Most of the observatory's facilities can be seen in this photograph, which was taken from the top of the VTT, the German operated 60cm Vaccum Tower Solar Telescope. The buildings, from left to right, are:
THEMIS 90cm solar telescopeand Izaña relay station
The French/Italian solar telescope is set a bit apart from the other facilities. In the background is the radio relay station at the top of the mountain Izaña, which is not part of the observatory.
Coelostat mirrors and sun atop the VTT
One of the two coelostat mirrors used atop the VTT to project the sun into the vacuum tube directly below. The telescope was not operating when I took this photograph.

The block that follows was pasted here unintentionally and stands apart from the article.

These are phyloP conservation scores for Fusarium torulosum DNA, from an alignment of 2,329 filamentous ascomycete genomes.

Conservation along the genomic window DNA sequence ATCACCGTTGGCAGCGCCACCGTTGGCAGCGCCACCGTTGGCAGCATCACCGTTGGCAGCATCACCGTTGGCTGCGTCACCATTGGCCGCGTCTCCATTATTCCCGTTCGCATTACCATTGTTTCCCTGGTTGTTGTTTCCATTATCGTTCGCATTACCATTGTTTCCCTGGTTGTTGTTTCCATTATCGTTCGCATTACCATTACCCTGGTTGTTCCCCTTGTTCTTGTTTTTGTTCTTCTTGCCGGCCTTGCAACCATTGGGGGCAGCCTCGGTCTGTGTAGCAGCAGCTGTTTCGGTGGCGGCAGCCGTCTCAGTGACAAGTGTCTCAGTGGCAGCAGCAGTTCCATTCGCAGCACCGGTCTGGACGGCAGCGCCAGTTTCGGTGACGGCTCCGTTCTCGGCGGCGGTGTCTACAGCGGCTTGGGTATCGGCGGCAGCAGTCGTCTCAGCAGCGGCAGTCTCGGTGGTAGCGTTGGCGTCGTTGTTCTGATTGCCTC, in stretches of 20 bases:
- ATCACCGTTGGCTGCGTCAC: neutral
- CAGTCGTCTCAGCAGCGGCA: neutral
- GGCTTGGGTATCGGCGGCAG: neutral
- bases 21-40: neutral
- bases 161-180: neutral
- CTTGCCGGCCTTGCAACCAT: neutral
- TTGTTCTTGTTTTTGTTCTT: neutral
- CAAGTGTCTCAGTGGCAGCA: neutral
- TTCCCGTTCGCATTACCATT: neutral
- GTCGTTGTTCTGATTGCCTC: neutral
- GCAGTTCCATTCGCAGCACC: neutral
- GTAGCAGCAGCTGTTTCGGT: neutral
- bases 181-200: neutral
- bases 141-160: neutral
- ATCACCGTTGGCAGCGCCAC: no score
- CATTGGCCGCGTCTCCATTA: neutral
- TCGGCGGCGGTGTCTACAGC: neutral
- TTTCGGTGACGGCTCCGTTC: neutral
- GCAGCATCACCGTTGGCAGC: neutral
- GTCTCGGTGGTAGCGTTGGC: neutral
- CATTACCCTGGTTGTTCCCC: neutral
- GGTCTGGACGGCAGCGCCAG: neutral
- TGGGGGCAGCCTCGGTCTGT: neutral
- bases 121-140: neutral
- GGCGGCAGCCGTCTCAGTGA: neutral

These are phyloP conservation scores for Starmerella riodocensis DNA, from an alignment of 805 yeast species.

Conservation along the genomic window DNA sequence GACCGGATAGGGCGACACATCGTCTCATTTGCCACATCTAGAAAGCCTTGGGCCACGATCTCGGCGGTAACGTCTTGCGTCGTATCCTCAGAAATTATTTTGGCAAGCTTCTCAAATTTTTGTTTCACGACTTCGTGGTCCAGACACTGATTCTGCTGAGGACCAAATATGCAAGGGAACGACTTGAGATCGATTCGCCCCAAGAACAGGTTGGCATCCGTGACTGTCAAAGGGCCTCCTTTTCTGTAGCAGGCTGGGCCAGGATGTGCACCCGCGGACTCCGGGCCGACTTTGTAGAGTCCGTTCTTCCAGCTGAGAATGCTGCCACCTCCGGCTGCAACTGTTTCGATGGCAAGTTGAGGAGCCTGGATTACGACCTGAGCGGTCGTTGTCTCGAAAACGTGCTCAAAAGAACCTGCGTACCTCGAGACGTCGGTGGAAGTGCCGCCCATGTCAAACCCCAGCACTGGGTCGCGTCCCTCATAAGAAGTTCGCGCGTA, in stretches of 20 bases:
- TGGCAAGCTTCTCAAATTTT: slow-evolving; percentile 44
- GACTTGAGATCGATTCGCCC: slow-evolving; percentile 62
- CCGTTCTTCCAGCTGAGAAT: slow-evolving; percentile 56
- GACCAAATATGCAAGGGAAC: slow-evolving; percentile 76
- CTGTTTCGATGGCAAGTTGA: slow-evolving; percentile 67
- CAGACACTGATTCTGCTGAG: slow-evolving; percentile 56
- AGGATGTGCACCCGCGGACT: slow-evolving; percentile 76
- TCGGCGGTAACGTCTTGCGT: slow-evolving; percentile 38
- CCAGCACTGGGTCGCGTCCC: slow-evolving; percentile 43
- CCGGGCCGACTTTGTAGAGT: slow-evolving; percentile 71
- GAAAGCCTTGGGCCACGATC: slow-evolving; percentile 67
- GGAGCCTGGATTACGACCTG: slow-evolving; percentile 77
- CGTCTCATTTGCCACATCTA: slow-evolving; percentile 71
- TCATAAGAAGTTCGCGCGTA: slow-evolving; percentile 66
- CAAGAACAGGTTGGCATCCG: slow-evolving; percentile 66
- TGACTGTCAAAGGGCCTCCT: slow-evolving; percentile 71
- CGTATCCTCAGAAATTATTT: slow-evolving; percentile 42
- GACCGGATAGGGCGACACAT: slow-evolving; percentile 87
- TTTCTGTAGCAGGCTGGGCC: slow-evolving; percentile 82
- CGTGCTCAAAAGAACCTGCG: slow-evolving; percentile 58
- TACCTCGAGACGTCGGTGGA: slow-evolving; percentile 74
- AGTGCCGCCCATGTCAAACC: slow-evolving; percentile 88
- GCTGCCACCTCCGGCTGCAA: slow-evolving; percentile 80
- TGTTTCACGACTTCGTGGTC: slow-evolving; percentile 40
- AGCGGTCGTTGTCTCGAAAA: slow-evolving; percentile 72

Part of the Solar Laboratory with Teide in the background
The small telescope at left is permanently locked on the sun during daylight and records H alpha images at regular intervals.
IAC 80 and Gran Canaria
The IAC 80cm telescope. The photograph at left also shows the mountains of the island Gran Canaria in the background, which is 100 km distant. The sea is usually covered by a layer of clouds.
TCS and the sun
"My" telescope, the 1.5m Telescopio Carlos Sànchez, in sunlight.
TCS at dusk
The dome of the Carlos Sànchez Telescope is being opened in evening twilight. The bright "star" above the telescope in the right-hand photograph was Venus in January 2001.
Telescopio Carlos Sànchez